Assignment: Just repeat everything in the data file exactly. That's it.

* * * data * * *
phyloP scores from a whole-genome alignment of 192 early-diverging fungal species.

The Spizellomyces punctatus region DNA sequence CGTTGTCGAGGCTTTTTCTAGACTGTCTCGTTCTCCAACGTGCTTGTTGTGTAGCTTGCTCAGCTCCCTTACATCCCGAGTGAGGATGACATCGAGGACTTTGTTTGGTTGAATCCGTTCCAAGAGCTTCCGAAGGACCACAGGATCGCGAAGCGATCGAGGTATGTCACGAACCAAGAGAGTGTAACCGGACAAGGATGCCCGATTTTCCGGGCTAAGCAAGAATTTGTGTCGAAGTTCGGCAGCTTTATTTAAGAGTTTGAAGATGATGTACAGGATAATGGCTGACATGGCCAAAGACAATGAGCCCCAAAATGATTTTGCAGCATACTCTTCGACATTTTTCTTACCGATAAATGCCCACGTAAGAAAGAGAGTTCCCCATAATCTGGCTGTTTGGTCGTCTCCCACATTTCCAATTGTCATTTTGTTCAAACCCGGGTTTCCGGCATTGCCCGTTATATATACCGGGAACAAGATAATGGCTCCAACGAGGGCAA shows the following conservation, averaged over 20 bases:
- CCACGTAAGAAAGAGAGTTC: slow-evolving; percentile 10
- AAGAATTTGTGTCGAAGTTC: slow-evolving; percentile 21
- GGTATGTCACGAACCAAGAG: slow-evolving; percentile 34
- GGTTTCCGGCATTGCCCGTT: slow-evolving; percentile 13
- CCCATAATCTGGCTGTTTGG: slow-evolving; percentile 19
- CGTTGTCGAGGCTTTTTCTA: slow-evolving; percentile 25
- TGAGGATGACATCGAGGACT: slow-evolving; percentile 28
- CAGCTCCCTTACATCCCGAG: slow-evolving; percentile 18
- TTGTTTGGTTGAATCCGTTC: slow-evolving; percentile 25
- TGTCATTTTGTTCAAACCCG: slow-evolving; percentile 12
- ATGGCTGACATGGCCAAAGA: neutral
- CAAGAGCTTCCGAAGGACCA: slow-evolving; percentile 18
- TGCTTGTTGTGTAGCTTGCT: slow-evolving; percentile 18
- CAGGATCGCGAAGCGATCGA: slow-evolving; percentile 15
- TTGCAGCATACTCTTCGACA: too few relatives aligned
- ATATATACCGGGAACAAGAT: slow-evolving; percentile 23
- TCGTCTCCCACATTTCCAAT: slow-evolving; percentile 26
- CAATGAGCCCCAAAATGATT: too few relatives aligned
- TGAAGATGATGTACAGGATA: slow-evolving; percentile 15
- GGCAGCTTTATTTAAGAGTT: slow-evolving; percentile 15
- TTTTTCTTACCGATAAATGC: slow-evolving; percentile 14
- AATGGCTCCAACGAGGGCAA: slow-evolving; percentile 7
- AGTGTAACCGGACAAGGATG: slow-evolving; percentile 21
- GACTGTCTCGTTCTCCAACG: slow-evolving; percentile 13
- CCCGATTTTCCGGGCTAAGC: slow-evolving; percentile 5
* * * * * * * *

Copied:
phyloP scores from a whole-genome alignment of 192 early-diverging fungal species.

The Spizellomyces punctatus region DNA sequence CGTTGTCGAGGCTTTTTCTAGACTGTCTCGTTCTCCAACGTGCTTGTTGTGTAGCTTGCTCAGCTCCCTTACATCCCGAGTGAGGATGACATCGAGGACTTTGTTTGGTTGAATCCGTTCCAAGAGCTTCCGAAGGACCACAGGATCGCGAAGCGATCGAGGTATGTCACGAACCAAGAGAGTGTAACCGGACAAGGATGCCCGATTTTCCGGGCTAAGCAAGAATTTGTGTCGAAGTTCGGCAGCTTTATTTAAGAGTTTGAAGATGATGTACAGGATAATGGCTGACATGGCCAAAGACAATGAGCCCCAAAATGATTTTGCAGCATACTCTTCGACATTTTTCTTACCGATAAATGCCCACGTAAGAAAGAGAGTTCCCCATAATCTGGCTGTTTGGTCGTCTCCCACATTTCCAATTGTCATTTTGTTCAAACCCGGGTTTCCGGCATTGCCCGTTATATATACCGGGAACAAGATAATGGCTCCAACGAGGGCAA shows the following conservation, averaged over 20 bases:
- CCACGTAAGAAAGAGAGTTC: slow-evolving; percentile 10
- AAGAATTTGTGTCGAAGTTC: slow-evolving; percentile 21
- GGTATGTCACGAACCAAGAG: slow-evolving; percentile 34
- GGTTTCCGGCATTGCCCGTT: slow-evolving; percentile 13
- CCCATAATCTGGCTGTTTGG: slow-evolving; percentile 19
- CGTTGTCGAGGCTTTTTCTA: slow-evolving; percentile 25
- TGAGGATGACATCGAGGACT: slow-evolving; percentile 28
- CAGCTCCCTTACATCCCGAG: slow-evolving; percentile 18
- TTGTTTGGTTGAATCCGTTC: slow-evolving; percentile 25
- TGTCATTTTGTTCAAACCCG: slow-evolving; percentile 12
- ATGGCTGACATGGCCAAAGA: neutral
- CAAGAGCTTCCGAAGGACCA: slow-evolving; percentile 18
- TGCTTGTTGTGTAGCTTGCT: slow-evolving; percentile 18
- CAGGATCGCGAAGCGATCGA: slow-evolving; percentile 15
- TTGCAGCATACTCTTCGACA: too few relatives aligned
- ATATATACCGGGAACAAGAT: slow-evolving; percentile 23
- TCGTCTCCCACATTTCCAAT: slow-evolving; percentile 26
- CAATGAGCCCCAAAATGATT: too few relatives aligned
- TGAAGATGATGTACAGGATA: slow-evolving; percentile 15
- GGCAGCTTTATTTAAGAGTT: slow-evolving; percentile 15
- TTTTTCTTACCGATAAATGC: slow-evolving; percentile 14
- AATGGCTCCAACGAGGGCAA: slow-evolving; percentile 7
- AGTGTAACCGGACAAGGATG: slow-evolving; percentile 21
- GACTGTCTCGTTCTCCAACG: slow-evolving; percentile 13
- CCCGATTTTCCGGGCTAAGC: slow-evolving; percentile 5